Unseeded Barbora Krejčíková shocked the world to win her first singles Grand Slam title as Novak Djokovic broke Spanish and Greek hearts en route to his 19th Grand Slam title.
Current World No. 1 – and now two-time Roland Garros champion – Novak Djokovic has won his 19th Grand Slam title, which has to be the sweetest on out of all for the Serbian. At no point in the tournament did he look convincing enough to go all the way, especially after scraping through a five-setter against Italian Lorenzo Musetti where he clawed back from two sets down, and an uncharacteristic showing against No. 9 seed Matteo Berrettini in the quarter-finals.
But the best was yet to come against the third seed and 13-time Roland Garros champion, Rafael Nadal in the semi-finals. After Rafa took the first set, Novak took his game to another level; the Spaniard had no answer for Djokovic’s long, probing groundstrokes that helped the 34-year-old toy with the “King of Clay” and book his place for Sunday’s final in four sets.
Stefanos Tsitsipas made the most of what was otherwise a tough draw. The World No. 5, after breezing past his first four rounds, faced a familiar foe in second seed Daniil Medvedev. The Russian, too, had a smooth sailing up to that point and had a better head-to-head record against his Greek opponent, but Tsitsipas dominated the World No. 2 as he ran out with a 6-3 7-6 7-5 victory. Alexander Zverev, another young gun and the current World No. 6, awaited Tsitsipas in the semi-finals, the winner getting a shot at his first grand slam final.
And what a spectacle it was! Two players of similar playing style, both favouring the baseline, both looking to stretch his opponent; it was a fascinating encounter as the balance of the game swung from one player to the other with each game. In the end, it was Tsitsipas who, after winning the first two sets, lost momentum as Zverev pegged him back to level it up at two sets each, but the Greek had enough left in his tank for one final push and sealed his first Grand Slam finals berth.
After a shaky start to the final, the Greek grew into the match as he kept Djokovic at arm’s length for the entirety of the first set before taking the set 7-6 in a tie-break. While everyone expected Novak to fight back, Tsitsipas took control of the second set from the onset – something that looked too good to be true – as he took a two-sets-to-love lead against the World No. 1.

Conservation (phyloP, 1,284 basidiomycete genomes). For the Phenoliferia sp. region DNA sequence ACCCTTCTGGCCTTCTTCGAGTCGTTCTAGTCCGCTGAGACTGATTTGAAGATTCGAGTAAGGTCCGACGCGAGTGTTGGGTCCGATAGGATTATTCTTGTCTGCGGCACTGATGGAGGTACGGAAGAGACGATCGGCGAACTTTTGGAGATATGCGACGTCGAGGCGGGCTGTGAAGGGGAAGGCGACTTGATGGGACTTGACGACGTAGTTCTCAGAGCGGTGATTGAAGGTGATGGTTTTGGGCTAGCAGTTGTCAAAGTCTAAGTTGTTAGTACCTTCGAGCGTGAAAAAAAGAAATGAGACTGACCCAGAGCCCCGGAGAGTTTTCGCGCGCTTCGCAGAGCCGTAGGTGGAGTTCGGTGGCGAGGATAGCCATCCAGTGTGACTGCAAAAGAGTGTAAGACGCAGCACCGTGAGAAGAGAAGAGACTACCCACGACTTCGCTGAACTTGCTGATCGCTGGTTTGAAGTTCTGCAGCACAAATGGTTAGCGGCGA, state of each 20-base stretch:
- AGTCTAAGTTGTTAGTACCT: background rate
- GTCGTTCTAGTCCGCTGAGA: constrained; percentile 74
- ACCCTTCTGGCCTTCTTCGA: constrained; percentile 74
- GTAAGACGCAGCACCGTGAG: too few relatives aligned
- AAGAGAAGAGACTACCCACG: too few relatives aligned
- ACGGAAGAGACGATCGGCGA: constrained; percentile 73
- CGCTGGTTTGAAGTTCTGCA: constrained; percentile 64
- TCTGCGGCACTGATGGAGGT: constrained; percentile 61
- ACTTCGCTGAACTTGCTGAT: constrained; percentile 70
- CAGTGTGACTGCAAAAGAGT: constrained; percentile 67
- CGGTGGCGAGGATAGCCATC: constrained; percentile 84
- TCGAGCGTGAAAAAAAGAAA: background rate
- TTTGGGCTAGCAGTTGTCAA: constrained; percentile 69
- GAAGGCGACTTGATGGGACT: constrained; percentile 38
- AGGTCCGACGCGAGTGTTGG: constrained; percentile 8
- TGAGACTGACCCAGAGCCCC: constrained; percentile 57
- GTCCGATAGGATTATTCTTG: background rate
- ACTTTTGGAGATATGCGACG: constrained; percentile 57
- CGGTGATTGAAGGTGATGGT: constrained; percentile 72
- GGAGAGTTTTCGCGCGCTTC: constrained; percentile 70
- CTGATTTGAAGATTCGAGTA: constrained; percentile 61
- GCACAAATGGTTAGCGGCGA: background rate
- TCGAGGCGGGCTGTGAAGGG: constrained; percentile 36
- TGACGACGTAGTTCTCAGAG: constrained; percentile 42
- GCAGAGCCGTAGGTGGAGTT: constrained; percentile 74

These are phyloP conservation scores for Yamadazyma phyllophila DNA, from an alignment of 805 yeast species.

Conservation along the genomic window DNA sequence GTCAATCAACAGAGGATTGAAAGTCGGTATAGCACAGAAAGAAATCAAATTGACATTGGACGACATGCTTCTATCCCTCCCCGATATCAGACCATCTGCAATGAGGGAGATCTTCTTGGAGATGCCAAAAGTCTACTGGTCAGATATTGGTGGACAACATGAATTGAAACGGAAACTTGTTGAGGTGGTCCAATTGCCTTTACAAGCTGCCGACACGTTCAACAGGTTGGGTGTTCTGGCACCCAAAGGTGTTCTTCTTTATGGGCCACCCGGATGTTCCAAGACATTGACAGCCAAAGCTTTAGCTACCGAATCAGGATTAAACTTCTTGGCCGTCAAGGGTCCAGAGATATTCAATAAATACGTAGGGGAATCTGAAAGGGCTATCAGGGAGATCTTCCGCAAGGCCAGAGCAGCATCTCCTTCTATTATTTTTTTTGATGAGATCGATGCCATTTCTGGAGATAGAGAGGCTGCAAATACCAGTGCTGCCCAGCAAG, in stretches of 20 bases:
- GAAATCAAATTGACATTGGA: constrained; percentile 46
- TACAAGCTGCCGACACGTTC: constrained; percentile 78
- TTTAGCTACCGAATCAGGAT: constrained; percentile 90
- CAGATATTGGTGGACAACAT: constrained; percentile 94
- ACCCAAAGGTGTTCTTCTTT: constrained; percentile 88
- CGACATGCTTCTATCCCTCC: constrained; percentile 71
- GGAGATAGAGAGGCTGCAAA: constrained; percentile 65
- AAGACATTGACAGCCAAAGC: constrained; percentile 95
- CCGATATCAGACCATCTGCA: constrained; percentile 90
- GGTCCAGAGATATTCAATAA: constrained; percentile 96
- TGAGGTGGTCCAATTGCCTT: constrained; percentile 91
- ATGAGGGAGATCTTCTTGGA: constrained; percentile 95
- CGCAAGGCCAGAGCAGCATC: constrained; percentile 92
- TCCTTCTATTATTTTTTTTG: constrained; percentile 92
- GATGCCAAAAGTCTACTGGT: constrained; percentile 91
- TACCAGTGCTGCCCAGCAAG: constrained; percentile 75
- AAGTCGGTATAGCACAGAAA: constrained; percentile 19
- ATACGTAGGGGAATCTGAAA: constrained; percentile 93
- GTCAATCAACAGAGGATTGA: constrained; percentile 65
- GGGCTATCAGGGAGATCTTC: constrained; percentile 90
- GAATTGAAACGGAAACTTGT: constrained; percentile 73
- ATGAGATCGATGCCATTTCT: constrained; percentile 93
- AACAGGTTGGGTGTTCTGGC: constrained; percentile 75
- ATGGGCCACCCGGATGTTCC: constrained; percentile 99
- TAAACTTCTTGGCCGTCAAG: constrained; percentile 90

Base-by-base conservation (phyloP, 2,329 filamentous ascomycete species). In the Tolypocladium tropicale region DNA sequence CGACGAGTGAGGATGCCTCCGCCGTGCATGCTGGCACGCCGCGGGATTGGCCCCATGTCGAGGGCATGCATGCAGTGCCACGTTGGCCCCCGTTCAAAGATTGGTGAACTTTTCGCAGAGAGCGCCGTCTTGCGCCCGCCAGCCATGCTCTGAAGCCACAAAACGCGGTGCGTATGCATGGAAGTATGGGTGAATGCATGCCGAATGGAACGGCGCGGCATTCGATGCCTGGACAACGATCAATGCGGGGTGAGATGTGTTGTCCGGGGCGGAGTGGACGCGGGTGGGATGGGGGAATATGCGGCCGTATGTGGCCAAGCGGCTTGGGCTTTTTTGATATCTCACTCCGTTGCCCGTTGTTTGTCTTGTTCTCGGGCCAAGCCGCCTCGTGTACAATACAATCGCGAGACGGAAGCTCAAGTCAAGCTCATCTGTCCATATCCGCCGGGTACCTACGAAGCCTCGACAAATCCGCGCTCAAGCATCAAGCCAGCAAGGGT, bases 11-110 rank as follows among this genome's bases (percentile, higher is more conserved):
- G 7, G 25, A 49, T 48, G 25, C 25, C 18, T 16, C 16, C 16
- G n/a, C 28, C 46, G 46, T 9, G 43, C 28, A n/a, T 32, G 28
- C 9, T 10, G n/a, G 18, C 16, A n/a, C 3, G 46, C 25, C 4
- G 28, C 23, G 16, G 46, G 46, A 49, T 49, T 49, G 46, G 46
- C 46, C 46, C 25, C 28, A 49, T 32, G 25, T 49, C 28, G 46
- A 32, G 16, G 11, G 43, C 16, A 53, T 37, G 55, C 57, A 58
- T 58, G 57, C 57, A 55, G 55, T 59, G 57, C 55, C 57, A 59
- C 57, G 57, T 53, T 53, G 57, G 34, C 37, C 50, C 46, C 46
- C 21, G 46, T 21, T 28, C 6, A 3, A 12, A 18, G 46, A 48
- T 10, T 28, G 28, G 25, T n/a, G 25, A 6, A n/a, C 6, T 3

But that’s when Djokovic is at his best, isn’t it? Down and out, just a small rope to hang onto for dear life, and that’s all he needs. The Serbian roared back into the match, and the deeper he took it, the more likely it looked that he would seal it off. Tsitsipas huffed and puffed, but had no answers to Djokovic. In the end, the Djoker sealed the titanic clash in five sets with a 6-7 2-6 6-3 6-3 6-4 victory – his second grand slam of the year, and one short of equalling Roger Federer and Rafael Nadal, both of whom have 20.
As has been the case for the last decade or so, the women’s circuit, especially in the major tournaments, has been consistently inconsistent, which has resulted in shocks and mixed outcomes. The same proved to be this time around as well, with only one top 10 player making it to the last eight stages.
Seeded players like Markéta Vondroušová (No. 20), Kiki Bertens (No. 16), Johanna Konta (No. 19), Bianca Andreescu (No. 6), Angelique Kerber (No. 26), and Garbiñe Muguruza (No. 12) all crashed out as early as the first round. Naomi Osaka‘s (No. 2) withdrawal from the tournament after her spat with organisers following her boycott of press obligations sparked widespread debate.
World No. 1 Ashleigh Barty, too, pulled out in the second round, but her reason was an injury scare, unlike Naomi’s. By the end of the fourth round, only the eighth seed Iga Świątek remained as the sole representative of the Top 10 club, as Aryna Sabalenka (No. 3), last year’s finalist Sofia Kenin (No. 4), Elina Svitolina (No. 5) and Serena Williams (No. 7) all were knocked out.
Krejčíková beat Cori Gauff, while Maria Sakkari disposed of defending champion Iga Świątek to set up a semi-final clash between the two. Elena Rybakina couldn’t replicate her performance against Serena as she narrowly lost out to Pavlyuchenkova, with Slovenian Tamara Zidanšek beating Spaniard Paula Badosa to make it to her first Grand Slam semis.
Maria had the upper hand throughout the match, but the Czech held on as she had to take it 9-7 in the final set to seal her maiden Grand Slam singles final berth, while Zidanšek’s fairytale story came to an end at the second last hurdle. Anastasia Pavlyuchenko looked in complete control as she sealed her win in straight sets 7-5 6-3.
Following the footsteps of former Czech Grand Slam winners, unseeded Barbora Krejčíková had a dream run to the final where she defeated 31st seeded Anastasia Pavlyuchenkova 6-1 2-6 6-4 and made history when on Sunday, with Doubles partner Kateřina Siniaková, she won the women’s doubles title to become the first woman since Mary Pierce in 2000 to win both titles in the same year.